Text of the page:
When a close family member is building their estate plan, there is much you can do to assist in the process. End-of-life planning is not easy to tackle, but your loved one will benefit from your support and encouragement.
If your loved one names you as their executor in their will, however, you might find yourself with more responsibility than you expected. It is crucial for you to understand what exactly it means to be an executor and what your options are for refusing the role if you so choose.
What are the responsibilities of an executor?
The executor of an estate fulfills the duty of settling the deceased’s affairs. This includes taking inventory of the deceased’s assets, closing financial accounts, filing the necessary documents and more. As the executor, you will also play an important role during the probate process of verifying the validity of the will and overseeing the distribution of assets to the deceased’s beneficiaries.
Can you refuse to be an executor?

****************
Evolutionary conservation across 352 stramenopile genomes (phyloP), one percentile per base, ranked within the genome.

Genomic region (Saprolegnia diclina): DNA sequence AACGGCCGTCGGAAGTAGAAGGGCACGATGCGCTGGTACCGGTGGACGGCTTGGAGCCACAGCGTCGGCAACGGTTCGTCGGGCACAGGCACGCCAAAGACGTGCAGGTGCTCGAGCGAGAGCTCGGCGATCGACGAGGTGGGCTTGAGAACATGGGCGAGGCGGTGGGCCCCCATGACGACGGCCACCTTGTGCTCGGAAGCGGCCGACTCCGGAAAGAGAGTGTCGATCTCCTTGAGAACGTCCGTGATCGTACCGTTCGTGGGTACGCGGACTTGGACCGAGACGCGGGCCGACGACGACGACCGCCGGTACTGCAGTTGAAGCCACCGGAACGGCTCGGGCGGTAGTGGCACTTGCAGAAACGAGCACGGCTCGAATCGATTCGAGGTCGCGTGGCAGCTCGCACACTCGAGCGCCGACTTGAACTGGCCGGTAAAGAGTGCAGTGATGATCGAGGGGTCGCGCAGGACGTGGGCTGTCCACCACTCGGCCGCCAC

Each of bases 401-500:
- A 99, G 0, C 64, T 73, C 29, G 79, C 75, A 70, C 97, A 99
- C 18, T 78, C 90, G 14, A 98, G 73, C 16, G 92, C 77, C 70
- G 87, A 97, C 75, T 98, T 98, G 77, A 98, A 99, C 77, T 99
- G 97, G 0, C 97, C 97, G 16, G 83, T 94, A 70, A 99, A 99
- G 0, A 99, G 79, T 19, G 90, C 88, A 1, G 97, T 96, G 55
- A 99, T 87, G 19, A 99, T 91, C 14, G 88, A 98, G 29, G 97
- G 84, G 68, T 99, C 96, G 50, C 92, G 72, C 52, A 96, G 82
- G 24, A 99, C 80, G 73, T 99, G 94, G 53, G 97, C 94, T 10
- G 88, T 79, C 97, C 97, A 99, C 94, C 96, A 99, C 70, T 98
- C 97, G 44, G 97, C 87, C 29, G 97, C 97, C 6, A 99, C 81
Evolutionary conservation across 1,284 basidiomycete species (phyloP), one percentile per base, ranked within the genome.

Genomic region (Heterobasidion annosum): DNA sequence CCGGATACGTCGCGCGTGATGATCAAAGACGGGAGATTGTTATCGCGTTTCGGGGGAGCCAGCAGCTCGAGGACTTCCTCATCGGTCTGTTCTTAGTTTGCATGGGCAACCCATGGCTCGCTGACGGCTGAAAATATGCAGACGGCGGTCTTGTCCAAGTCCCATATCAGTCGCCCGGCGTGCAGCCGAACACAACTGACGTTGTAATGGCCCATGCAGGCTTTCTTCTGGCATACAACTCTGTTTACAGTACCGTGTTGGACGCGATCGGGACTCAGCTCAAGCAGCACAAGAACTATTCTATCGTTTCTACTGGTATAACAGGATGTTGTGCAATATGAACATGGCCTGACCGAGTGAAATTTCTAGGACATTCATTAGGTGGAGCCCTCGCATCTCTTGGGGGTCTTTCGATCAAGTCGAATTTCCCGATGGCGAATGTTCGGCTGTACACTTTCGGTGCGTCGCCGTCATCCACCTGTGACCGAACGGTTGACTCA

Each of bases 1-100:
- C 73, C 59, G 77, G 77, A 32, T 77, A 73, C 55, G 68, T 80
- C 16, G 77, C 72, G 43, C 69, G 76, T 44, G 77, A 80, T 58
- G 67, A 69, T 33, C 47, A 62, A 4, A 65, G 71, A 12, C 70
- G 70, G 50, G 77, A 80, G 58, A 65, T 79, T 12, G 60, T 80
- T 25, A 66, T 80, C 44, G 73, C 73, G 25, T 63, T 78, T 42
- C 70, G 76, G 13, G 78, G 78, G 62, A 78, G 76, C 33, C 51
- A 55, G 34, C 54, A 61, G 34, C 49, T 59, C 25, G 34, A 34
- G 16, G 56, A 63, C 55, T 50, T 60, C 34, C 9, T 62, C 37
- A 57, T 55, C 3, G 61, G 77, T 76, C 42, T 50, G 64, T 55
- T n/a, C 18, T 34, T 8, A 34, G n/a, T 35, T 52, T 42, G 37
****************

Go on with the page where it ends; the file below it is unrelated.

Receiving the role of executor can be a sign of deep trust from the will’s writer, but it is also a significant responsibility that you might understandably wish to refuse. Keep in mind that you have no obligation to proceed as the executor of an estate. If there is no willing executor named in the deceased’s estate plan, the court will assign a suitable and impartial individual for the task.
If a loved one names you as the executor of their estate, it falls to you to see to their affairs in their stead after death. It is a worthwhile task to fulfill for the sake of your family, but be aware that it requires significant time and commitment.